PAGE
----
Why are Diversity, Equity, Inclusion and Justice Important?
At The Leadership Edge, we have been committed to Diversity for more than 31 years and we, like much of the general public, are now increasing our focus to the equally important areas of Equity, Inclusion and Justice. This Black History Month, we are proud to highlight some of the brilliant minds who had to overcome unimaginable hurdles on their way to monumental contributions all while inspiring youth around the world to focus on S.T.E.M. studies.
Alma Levant Hayden Chemist at the National Institute of Arthritis & Metabolic Diseases (now the NIH), and the FDA.
Bettye Washington Greene Chemist specializing in latex & polymers was the first black woman to work at the Dow Chemical Company.
Carolyn Parker Scientist on the Dayton Project, part of the Manhattan Project, a U.S. government atomic weapons research project during WWII.
Dorothy Vaughan Computer scientist & mathematician who was part of the NASA ‘human computers’ depicted in the 2016 Hidden Figures movie.
Gladys West Mathematician who worked on the processing & analysis of satellite data that lead to the development of the Global Positioning System.
Katherine Johnson Another of NASA’s ‘human computers’ who performed the complex calculations that enabled humans to successfully achieve space flight.
Margaret Collins Entomologist & Zoologist known as the “Termite Lady” for her extensive research on termites & co-discoverer of the Neotermes luykxi species.
Marie M. Daly Chemist who was the first black woman to receive a Ph.D. in chemistry in the United States.
Mary Jackson NASA’s first black female engineer. Also in the film, Hidden Figures, she worked on research related to the Supersonic Pressure Tunnel
Raye Montague Engineer in the U.S. Navy inspired by submarines is credited as the first person to design a naval ship (USS Oliver Hazard Perry) with computer design tools.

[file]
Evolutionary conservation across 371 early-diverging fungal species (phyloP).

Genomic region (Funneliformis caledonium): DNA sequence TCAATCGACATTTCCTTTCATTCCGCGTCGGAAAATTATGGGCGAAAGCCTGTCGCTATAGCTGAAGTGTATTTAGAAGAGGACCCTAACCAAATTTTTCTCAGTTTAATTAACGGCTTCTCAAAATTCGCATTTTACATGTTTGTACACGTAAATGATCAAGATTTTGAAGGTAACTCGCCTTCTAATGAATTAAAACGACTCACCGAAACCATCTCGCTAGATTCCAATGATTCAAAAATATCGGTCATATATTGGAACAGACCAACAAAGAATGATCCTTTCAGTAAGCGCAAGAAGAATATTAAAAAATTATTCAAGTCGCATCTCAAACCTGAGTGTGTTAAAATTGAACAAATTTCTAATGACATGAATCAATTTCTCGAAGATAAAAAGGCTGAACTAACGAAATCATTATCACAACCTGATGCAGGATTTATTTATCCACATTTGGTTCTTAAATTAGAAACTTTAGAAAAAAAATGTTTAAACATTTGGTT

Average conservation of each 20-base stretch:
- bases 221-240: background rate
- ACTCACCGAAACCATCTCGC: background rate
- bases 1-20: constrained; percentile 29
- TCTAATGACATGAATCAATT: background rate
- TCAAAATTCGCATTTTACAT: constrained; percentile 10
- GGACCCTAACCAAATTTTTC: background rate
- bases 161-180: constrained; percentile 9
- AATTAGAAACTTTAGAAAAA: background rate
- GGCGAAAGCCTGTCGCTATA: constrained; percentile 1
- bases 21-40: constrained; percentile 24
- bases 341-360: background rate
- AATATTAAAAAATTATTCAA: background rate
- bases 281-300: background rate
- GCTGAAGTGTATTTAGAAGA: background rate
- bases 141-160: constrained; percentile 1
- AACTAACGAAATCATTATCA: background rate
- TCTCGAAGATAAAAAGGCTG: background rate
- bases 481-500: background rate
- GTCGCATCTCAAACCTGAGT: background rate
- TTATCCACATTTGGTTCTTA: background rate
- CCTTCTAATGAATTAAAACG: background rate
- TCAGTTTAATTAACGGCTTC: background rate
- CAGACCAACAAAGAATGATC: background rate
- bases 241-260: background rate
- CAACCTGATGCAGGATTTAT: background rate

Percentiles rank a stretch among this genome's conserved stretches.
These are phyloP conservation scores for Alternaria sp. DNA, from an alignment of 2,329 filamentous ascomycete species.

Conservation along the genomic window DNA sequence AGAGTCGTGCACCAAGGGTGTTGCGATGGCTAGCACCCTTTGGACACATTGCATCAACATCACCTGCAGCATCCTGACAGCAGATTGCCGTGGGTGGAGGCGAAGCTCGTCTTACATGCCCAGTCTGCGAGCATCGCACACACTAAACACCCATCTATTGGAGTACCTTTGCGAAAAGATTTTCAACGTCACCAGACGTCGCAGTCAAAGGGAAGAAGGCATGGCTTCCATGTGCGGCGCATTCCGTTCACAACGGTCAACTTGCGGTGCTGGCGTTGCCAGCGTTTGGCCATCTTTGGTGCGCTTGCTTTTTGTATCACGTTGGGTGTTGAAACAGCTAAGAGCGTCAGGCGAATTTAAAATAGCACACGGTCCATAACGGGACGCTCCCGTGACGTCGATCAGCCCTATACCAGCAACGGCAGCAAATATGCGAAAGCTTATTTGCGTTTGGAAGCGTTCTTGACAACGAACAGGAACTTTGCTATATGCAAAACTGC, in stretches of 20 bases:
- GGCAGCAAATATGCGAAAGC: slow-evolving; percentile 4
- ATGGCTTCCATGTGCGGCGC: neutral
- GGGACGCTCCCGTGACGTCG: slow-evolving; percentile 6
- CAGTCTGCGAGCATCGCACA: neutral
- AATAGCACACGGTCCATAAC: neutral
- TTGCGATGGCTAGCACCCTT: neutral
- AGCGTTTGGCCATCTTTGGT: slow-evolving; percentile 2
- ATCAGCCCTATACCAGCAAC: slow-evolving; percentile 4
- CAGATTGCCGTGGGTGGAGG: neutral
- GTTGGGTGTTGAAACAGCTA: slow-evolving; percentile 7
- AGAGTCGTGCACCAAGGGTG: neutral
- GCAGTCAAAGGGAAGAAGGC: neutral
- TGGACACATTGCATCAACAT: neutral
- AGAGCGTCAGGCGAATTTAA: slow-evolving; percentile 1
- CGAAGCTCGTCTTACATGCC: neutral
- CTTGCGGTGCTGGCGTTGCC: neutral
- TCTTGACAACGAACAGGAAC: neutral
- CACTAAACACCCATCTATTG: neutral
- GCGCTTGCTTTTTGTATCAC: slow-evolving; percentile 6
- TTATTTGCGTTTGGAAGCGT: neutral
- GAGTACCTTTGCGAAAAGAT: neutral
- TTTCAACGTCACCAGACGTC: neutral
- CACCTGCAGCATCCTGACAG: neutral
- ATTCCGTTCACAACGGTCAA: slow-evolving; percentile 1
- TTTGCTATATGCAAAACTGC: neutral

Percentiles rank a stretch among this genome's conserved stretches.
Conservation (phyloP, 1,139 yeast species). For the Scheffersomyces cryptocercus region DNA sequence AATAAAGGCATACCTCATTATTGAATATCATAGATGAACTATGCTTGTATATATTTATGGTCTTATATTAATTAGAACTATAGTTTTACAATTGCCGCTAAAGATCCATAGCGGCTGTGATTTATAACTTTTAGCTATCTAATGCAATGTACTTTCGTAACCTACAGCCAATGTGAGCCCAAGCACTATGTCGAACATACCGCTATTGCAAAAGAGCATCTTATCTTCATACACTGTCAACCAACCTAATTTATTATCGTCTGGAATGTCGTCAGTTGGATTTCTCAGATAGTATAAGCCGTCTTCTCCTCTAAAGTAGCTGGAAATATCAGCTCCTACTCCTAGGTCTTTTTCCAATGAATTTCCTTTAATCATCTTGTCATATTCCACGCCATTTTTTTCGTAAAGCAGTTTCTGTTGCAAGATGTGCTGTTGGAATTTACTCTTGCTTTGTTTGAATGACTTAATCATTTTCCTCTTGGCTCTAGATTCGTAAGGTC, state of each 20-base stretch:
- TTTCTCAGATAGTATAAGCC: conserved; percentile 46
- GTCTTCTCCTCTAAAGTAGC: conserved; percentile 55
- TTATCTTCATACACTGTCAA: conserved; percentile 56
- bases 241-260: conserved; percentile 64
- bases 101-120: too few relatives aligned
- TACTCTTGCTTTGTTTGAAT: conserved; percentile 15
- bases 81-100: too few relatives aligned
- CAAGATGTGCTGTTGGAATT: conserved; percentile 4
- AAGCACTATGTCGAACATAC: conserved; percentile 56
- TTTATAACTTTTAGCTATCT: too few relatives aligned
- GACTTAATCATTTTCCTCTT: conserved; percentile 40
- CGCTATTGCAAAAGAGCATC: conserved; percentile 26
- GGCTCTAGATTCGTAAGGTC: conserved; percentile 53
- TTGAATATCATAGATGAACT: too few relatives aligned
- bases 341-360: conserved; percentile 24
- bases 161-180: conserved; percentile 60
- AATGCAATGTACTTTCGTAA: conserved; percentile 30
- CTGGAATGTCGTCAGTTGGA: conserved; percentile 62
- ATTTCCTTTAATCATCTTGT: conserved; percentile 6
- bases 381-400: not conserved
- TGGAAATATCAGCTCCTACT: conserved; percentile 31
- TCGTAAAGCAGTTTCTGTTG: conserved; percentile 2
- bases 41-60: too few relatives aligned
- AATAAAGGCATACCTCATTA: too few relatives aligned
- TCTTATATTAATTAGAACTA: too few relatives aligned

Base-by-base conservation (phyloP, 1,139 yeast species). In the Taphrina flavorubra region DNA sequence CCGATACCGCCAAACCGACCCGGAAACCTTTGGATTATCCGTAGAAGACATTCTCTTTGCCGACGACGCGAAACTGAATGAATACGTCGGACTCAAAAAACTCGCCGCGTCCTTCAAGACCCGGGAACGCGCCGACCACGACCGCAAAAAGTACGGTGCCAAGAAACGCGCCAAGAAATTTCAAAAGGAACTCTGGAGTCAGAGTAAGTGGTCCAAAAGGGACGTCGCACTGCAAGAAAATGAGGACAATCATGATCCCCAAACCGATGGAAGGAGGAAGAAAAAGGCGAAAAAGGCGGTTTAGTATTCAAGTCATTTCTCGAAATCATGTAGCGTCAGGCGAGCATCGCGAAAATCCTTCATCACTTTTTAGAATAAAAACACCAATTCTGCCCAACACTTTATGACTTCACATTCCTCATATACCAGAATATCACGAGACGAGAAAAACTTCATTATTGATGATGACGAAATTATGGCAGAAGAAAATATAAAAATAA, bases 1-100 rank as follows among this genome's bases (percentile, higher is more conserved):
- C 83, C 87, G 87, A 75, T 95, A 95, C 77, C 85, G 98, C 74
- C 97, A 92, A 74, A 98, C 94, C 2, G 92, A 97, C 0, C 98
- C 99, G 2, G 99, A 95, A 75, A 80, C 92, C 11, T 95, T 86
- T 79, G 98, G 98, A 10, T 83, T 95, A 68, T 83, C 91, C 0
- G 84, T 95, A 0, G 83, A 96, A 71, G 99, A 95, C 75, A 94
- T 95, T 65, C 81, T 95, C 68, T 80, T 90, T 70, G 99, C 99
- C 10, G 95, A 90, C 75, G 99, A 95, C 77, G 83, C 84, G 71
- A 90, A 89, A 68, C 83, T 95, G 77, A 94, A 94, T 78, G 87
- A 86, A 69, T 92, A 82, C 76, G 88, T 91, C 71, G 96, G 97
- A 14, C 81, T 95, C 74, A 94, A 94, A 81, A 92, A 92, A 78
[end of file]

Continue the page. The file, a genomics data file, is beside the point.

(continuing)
Willie Hobbs Moore Physicist whose research focused on infrared spectroscopy and the first black woman to earn a doctorate in Physics.
And let’s not forget about the men…
Benjamin Banneker Astronomer & Mathematician who surveyed the land that became the U.S. capital while discussing racial equality with Thomas Jefferson.
Edward Alexander Bouchet Physicist, H.S. Bachelors from Yale University & first black man to earn a doctorate degree in the United States.
Ernest Everett Just Biologist who pioneered fertilization, parthenogenesis, hydration, cell division & ultraviolet carcinogenic radiation effects on cells.
Garrett Morgan Inventor responsible for hair straightening solution, a patented Breathing Device which was the first gas mask & the first traffic signal in the U.S.
George Washington Carver Born a slave, he went on to become one of the most prominent scientists & inventors of his time devising 100+ products.
James West invented the microphone & holds 200+ patents for microphones/polymer foil electrets & his transducers are used in 90+ % of microphones today.
Norbert Rillieux Inventor of a revolutionary process for refining sugar. One of his patents was initially declined because it was believed he was a slave & therefore not a US citizen (Rillieux was free).
Otis Boykin Inventor who worked at P. J. Nilsen Research Laboratories inventing wire precision resistor used in tv & radio + a pacemaker control unit.
Percy Julian Chemist not allowed to attend H.S. but went on to earn his Ph.D. & his research led to the chemical synthesis of drugs to treat glaucoma & arthritis.
Samuel Massie Jr. Chemist & first Black professor at the U.S. Naval Academy making him the first black person to teach full-time at any US military academy.
St. Elmo Brady Chemist & first black American to receive a Ph.D. in chemistry in the U.S. from the University of Illinois & becoming a professor at HBU’s.
The Leadership Edge is committed to not only increasing diversity in the life sciences, but also ensuring individuals feel a strong sense of belonging and contribution. Keep an eye out, as we begin to roll out new internal initiatives, as well as those that are designed to support our clients in their DEI&J efforts, beginning with the boardroom.
As I learn and practice being a better ally for social justice, I acknowledge the important step in reading and reflecting on the history of marginalized people. Thanks, TLE, for highlighting these pioneers in their fields of work. It is a reminder not only of their contributions but of their forerunning to advance the science when likely they faced many unjust barriers simply because of the perceptions around their “race”.